Should I just arbitrarily set rules?
No. This would be misjudgement right now. If I read your situation correctly, you are worried that the whole group solely depends on you and there are too few or even no people at all who want to help out. Adding further, there so-called leeches not contributing in a meaningful way but instead complaining all day about the same issue over and over again.
Let's think about who usually sets rules. Normally, it's someone who has the power to do so, in the business world managers, in politics, politicians and so on. These people are all leaders to some degree, they make the rules and they should also be held responsible if the rules didn't work out exactly like they should have. In your case, setting rules would mean that you accept and assume a leadership role - it also implies that somehow you "own" the group regardless of the real relationships because the one doing the rules also has the say (that's the common related thought). And this is not what you want to achieve.
The next time you gather you bring something along that's called "agreement". Instead of saying "These are the rules and you need to abide by them or leave", you bring an agreement and discuss about it. This way everyone has the chance to design the group. The obvious first agreement you bring along should be the following:
To ensure that this group is a lasting experience for all attending, meetings are organized by all participants in a rotating order.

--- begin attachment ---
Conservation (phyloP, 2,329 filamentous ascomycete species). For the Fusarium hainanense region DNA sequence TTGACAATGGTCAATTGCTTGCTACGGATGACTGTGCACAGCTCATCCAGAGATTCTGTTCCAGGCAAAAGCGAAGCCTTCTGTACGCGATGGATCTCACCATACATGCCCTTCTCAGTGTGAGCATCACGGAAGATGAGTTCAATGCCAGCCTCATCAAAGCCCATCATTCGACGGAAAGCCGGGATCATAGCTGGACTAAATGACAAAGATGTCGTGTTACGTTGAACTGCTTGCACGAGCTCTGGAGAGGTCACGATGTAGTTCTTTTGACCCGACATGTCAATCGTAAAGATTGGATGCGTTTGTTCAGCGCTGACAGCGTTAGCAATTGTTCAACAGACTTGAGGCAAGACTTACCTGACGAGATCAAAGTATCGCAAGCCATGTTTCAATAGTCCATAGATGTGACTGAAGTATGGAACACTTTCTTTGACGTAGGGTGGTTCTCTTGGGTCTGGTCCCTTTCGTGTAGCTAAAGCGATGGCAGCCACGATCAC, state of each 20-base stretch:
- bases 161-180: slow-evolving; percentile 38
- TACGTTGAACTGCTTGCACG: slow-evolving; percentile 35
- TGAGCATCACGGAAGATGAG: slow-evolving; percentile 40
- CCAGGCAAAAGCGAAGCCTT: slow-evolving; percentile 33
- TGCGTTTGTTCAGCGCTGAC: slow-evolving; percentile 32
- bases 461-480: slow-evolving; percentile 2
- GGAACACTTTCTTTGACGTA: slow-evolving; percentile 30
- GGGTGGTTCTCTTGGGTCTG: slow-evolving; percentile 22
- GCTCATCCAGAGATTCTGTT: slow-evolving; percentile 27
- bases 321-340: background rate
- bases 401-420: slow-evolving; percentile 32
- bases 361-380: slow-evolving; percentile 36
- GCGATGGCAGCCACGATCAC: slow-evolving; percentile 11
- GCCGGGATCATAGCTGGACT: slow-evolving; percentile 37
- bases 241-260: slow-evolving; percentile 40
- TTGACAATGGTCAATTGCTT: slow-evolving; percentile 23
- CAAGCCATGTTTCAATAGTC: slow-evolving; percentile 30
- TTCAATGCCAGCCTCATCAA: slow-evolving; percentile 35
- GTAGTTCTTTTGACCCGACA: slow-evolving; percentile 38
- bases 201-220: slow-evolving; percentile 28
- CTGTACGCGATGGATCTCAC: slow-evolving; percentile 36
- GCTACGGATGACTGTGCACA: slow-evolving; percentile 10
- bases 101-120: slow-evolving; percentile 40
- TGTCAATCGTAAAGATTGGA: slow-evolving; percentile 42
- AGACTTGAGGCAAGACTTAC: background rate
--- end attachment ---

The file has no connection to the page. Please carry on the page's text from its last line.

If everyone agrees on the spot, the problem of encouraging leadership is solved. If not, you at least got everyone engaged to discuss about the groups future and you will get to see everyone's point of view - then it's up to you to find a satisfying compromise for everyone including yourself. Just enforcing something isn't the idea here, as it's an agreement everyone should agree with it at least partially. The moment this is not the case anymore, you have no agreement. Convey this so nobody confuses your suggestion of an agreement with a fixed rule.
After tackling this problem, the next one is to get everyone participating.
In order to expand our knowledge horizontally and vertically, every participant is required and encouraged to come up with a topic in a rotating order.
Personally, I don't see the problem with these people "leeching" other people's knowledge - actually, sometimes simply listening brings yourself further ahead than you could imagine. However, at some point even these people should have some questions and topics, they are interested in in particular, but if they have none, you can be sure that their technical interest is satisfied, yet they hang around to grab some extra points by knowing some people.
Agreeing that everyone should participate solves this problem. The good point here is that this agreement shouldn't be too worrisome for you, in the end everyone wants to expand their horizon of knowledge. If people disagree, ask why. You can be pretty sure that they feel not "smart" enough or are "shy", but this is just an excuse. You can only grow to some degree if you are challenged, and overcoming the not feeling smart part and being shy is part of such a group. This should round up those who simply sit there and do nothing.
After all, it's also very advisable to ask some participants specifically how they feel in this group. What their goal is, why they attend, why they do not have organizational tasks and so on. This can pinpoint current advantages and disadvantages so you can take them on more efficiently.